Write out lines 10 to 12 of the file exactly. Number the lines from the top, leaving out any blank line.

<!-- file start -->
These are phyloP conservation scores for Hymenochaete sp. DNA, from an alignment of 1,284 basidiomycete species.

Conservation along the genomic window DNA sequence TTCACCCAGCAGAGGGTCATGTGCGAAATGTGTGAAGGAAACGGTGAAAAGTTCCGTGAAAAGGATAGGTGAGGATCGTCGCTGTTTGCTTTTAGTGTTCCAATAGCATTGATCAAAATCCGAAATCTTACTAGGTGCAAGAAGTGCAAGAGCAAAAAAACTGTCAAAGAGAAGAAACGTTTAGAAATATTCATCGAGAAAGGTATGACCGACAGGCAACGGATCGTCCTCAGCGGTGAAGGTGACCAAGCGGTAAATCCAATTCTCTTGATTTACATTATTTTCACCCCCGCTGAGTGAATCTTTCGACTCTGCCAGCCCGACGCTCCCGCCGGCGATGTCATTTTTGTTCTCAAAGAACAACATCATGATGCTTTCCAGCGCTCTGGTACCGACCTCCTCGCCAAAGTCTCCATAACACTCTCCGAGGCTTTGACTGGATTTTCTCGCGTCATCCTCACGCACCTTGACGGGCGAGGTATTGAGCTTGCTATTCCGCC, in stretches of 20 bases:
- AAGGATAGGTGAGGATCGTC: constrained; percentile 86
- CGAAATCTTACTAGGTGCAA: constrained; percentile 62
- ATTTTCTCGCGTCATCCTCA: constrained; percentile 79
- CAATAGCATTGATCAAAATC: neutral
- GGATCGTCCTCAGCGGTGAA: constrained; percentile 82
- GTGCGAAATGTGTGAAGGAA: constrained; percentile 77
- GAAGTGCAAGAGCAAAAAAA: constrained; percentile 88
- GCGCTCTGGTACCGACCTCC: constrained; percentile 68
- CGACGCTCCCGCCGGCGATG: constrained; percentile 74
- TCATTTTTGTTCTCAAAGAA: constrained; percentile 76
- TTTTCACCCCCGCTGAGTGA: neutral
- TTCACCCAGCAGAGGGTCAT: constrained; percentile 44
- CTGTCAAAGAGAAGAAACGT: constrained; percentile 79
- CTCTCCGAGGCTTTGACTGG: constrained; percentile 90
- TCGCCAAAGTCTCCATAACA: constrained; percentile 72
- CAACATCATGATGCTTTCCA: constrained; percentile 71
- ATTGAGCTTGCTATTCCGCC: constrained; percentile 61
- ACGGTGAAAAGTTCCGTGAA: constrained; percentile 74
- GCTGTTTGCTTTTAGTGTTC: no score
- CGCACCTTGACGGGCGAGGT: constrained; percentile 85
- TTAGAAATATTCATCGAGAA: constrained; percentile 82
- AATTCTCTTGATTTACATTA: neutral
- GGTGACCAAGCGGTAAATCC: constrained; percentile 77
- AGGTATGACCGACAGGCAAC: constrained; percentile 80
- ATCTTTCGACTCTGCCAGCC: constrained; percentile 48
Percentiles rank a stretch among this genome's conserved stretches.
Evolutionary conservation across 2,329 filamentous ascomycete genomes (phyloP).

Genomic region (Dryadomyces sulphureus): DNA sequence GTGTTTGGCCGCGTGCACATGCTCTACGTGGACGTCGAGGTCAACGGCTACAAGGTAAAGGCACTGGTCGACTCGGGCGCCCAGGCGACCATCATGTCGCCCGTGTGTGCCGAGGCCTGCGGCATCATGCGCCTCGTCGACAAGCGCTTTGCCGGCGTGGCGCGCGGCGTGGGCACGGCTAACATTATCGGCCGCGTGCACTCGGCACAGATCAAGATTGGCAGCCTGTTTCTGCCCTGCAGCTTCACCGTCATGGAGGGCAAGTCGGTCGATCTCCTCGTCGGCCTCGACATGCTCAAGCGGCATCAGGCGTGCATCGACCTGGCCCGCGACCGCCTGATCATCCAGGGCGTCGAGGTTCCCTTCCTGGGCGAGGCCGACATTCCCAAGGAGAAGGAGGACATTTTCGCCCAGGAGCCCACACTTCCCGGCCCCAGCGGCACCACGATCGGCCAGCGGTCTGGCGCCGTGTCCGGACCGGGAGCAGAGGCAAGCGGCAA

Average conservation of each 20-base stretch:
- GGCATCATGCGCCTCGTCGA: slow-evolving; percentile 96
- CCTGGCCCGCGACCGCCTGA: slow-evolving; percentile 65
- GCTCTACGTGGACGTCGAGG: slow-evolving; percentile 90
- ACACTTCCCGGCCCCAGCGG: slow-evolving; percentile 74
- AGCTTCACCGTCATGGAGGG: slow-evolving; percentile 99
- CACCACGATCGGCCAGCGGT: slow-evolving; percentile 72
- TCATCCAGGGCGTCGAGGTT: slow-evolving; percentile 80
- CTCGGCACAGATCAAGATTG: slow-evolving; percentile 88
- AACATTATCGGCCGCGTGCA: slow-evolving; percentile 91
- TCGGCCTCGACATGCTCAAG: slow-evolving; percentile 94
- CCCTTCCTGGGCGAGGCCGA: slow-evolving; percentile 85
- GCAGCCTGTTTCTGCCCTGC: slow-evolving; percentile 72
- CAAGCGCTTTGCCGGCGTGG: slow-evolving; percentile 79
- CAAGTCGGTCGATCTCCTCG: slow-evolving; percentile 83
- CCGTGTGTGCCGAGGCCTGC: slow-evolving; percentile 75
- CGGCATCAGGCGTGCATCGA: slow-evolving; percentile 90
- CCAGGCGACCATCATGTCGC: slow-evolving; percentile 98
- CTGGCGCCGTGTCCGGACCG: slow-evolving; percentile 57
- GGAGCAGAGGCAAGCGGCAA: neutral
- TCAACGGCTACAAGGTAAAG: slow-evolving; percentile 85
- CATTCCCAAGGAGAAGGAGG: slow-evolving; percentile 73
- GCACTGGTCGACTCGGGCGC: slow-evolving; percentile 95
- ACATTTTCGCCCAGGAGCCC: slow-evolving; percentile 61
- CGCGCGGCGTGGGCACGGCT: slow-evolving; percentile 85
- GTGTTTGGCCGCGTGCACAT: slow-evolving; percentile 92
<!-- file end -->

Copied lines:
- GCGCTCTGGTACCGACCTCC: constrained; percentile 68
- CGACGCTCCCGCCGGCGATG: constrained; percentile 74
- TCATTTTTGTTCTCAAAGAA: constrained; percentile 76